The Student Health Service provides primary medical care through an outpatient clinic, The Student Health Center (SHC), located on the ground floor of Darnall Hall, adjacent to the GoCard office. The service provides diagnostic evaluation and treatment for illness and injury to all Georgetown students. The Georgetown University Medical Center’s Faculty Practice Group manages medical services at the clinic. At present, hours of operation are Monday and Friday, 8:30 am – 4:30 pm; Tuesday and Thursday, 8:30 am – 8:00 pm; Wednesday, 9:30 am – 4:30 pm, Saturday 9:00 am – 12:00 pm. A full range of primary health care services will be offered by appointment. Only students with urgent conditions will be seen on a walk-in basis. After-hours emergency care is available at the Georgetown University Medical Center Emergency Room.
SHC charges for all services rendered; students; insurance companies will be billed first for charges incurred at the clinic. Students and or parents will be responsible for any charges not covered by insurance. Insurance cards must be presented in order for the insurance company to be billed. If you have any questions, call the SHC at 202-687-2200.
CAPS is located in Darnell Hall. Appointments with the staff of psychiatrists, psychologists and social workers can be made by calling 687-6985. These services are entirely confidential. CAPS is also the home of the Learning Skills Center and a learning specialist whose services are very helpful to medical students. Students in academic difficulty or who are concerned about their performance levels, study skills or exam-taking skills are urged to make an appointment for an early consultation. Many students initiate self-referrals; others make appointments after talking with the Deans, a chaplain or other faculty.
Immunizations and Health Records
Both the District of Columbia and the Joint Commission on the Accreditation of Hospitals require that all medical and nursing students be immunized against seven childhood disease and skin-tested for tuberculosis prior to admission to the School of Medicine. Because of the recent rising incidence of treatment-resistant tuberculosis in city hospitals, federal regulations now require all medical students to get tuberculosis skin tests yearly.
Federal agencies also require all hospital personnel, including medical students, to undergo immunization for Hepatitis B. This must be completed in the first year. (The cost of the Hepatitis B immunization is automatically added to the student’s account.) New federal legislation requires all Veterans Administration hospitals to operate random drug screening for all employees (interpreted to include medical students on clerkship at any VA hospital). A copy of the regulations and mode of procedure is on file with the Associate Dean for Students.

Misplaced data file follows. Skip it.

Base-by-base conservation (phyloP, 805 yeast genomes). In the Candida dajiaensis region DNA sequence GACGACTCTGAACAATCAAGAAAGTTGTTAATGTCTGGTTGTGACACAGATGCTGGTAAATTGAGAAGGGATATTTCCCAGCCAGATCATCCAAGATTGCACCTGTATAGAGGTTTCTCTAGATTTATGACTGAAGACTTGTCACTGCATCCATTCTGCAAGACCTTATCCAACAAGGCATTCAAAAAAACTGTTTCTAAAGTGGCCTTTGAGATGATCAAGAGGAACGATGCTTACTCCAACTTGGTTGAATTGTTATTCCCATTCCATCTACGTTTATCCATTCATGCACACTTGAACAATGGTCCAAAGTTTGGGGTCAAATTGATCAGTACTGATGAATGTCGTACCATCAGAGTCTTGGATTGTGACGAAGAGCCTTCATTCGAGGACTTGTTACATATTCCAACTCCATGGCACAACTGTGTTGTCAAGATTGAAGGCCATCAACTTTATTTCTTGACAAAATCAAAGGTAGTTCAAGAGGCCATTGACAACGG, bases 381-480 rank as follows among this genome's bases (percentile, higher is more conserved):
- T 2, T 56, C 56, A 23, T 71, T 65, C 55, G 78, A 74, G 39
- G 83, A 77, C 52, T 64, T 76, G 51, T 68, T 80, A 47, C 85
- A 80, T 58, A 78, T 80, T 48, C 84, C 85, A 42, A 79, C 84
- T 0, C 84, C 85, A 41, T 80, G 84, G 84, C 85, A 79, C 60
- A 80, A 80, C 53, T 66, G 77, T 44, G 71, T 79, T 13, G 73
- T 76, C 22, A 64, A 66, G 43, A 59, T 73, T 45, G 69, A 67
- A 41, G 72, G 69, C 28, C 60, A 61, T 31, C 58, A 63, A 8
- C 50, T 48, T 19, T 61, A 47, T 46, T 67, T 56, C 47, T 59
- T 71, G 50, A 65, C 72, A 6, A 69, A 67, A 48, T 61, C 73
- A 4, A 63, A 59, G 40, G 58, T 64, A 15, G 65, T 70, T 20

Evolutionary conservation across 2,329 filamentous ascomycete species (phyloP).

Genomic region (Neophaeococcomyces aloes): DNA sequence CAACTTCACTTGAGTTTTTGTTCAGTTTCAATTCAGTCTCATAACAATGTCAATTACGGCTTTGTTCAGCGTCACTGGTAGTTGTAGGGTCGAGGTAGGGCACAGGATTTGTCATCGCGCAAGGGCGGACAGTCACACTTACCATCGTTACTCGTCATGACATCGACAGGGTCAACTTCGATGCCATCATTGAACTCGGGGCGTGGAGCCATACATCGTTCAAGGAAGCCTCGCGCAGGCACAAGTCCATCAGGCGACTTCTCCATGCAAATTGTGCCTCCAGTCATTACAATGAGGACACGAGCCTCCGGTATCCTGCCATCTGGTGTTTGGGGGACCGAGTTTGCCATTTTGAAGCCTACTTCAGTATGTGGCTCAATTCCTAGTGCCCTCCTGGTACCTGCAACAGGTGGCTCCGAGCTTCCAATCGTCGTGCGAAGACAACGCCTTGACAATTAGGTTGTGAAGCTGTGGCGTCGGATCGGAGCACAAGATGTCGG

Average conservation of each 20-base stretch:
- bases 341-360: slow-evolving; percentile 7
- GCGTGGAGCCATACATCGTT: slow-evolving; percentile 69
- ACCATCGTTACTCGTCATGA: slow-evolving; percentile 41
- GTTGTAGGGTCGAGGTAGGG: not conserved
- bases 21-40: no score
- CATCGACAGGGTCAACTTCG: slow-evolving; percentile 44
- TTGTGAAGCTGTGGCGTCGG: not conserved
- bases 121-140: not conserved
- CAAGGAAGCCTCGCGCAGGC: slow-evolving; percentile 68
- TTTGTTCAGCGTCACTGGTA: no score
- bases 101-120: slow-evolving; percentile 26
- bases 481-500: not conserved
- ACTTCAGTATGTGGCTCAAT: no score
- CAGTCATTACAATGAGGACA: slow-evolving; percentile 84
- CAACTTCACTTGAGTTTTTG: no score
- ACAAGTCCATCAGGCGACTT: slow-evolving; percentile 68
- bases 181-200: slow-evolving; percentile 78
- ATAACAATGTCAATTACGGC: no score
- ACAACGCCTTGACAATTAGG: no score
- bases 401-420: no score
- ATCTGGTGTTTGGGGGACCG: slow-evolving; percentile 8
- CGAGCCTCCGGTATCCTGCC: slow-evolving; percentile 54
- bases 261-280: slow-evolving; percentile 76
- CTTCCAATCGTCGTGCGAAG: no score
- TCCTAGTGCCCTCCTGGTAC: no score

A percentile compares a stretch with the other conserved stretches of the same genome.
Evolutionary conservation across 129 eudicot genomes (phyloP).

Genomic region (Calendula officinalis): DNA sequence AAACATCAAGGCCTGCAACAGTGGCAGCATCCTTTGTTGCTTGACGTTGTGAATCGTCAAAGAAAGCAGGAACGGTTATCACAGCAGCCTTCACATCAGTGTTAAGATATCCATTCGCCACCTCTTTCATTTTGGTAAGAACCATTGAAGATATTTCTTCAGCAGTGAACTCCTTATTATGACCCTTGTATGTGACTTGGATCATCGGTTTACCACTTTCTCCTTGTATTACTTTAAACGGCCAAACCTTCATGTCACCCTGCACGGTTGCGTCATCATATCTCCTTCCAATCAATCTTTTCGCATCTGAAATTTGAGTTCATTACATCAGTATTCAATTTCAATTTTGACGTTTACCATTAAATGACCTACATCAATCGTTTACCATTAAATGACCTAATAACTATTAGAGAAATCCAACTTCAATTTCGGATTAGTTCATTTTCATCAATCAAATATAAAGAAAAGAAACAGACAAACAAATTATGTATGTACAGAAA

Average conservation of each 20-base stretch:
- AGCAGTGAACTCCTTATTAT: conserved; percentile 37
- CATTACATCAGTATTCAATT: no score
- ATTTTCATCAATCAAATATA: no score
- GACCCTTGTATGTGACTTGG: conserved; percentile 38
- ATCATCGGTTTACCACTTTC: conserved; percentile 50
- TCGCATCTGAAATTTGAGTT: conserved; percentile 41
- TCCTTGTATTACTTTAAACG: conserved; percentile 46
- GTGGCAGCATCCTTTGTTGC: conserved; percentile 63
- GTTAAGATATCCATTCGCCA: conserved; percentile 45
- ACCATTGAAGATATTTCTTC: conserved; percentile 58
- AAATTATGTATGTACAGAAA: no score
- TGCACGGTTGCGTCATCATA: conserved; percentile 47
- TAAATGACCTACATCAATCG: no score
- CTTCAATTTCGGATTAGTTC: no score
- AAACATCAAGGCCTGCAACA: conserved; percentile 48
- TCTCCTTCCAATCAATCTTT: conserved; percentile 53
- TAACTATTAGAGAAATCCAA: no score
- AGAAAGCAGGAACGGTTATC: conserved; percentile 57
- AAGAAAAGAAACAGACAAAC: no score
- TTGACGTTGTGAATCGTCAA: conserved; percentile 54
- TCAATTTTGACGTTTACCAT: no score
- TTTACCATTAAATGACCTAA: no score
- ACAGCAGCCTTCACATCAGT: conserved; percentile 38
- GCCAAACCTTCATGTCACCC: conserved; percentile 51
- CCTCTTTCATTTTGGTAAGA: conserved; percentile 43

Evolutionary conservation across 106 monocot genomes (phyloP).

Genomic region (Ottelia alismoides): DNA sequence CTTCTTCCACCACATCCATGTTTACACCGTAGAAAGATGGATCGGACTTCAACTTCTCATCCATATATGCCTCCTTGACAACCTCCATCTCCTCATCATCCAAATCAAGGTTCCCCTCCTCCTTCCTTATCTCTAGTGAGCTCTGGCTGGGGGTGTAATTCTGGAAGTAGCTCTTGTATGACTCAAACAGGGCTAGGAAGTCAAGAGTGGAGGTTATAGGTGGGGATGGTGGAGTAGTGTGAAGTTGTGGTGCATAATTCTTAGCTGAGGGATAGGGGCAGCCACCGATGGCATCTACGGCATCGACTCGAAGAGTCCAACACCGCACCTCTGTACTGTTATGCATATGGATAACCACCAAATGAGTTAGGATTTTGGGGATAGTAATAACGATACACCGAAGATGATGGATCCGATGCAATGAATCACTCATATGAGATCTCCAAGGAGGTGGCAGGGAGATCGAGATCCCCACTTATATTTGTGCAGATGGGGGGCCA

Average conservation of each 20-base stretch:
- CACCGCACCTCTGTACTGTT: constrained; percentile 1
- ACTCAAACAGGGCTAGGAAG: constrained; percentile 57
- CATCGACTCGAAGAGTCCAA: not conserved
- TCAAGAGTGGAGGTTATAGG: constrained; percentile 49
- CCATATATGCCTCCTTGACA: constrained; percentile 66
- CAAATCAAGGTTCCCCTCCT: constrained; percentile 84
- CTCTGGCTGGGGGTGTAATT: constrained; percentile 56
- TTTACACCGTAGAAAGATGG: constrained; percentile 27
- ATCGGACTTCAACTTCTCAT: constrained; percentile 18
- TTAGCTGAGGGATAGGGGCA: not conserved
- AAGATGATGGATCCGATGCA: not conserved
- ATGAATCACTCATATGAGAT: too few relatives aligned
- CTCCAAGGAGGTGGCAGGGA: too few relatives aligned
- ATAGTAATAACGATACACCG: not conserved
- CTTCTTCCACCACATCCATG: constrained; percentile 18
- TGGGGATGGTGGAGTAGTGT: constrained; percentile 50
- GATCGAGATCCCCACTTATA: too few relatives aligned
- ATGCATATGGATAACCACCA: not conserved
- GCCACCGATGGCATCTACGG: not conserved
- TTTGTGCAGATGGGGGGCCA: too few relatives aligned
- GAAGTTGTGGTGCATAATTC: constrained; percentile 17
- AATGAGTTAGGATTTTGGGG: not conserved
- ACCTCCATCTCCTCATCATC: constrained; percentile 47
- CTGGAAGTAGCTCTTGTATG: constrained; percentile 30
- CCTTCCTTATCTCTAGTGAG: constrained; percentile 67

The law forbids the University to register or allow class attendance to any student who has not fully complied with these regulations.
An immunization form is included with the information sent to each accepted student, and this form must be filled out by a physician or from school immunization records. Family records are not accepted by the District of Columbia. The only exceptions to this immunization requirement are those people with documented immune disease or documented religious prohibitions to immunization.
Health and Disability Insurance
To ensure students have adequate health coverage, the University requires full-time students to provide proof of health care insurance coverage. Georgetown is offering a new health insurance plan to students. The Plan was specifically developed to provide coverage for health services usually accessed by students. A pamphlet describing the plan is mailed to all registered full-time students.
Concern for the disability coverage of medical students led the Liaison Committee on Medical Education to require all schools, as a condition of accreditation, to assure that all medical students are covered by Disability Insurance. A charge (varying by class year) for a standard disability policy is added to students’ accounts.
Medical students who receive needle sticks or who are exposed to blood-borne pathogens will be treated at Georgetown Student Primary Care Clinic. The cost for treatment is not covered by the student’s insurance policy, but is covered by the School of Medicine. To prevent any one student from bearing the very expensive cost of testing, all medical students are required to pay a “needle stick fee” at the time of registration.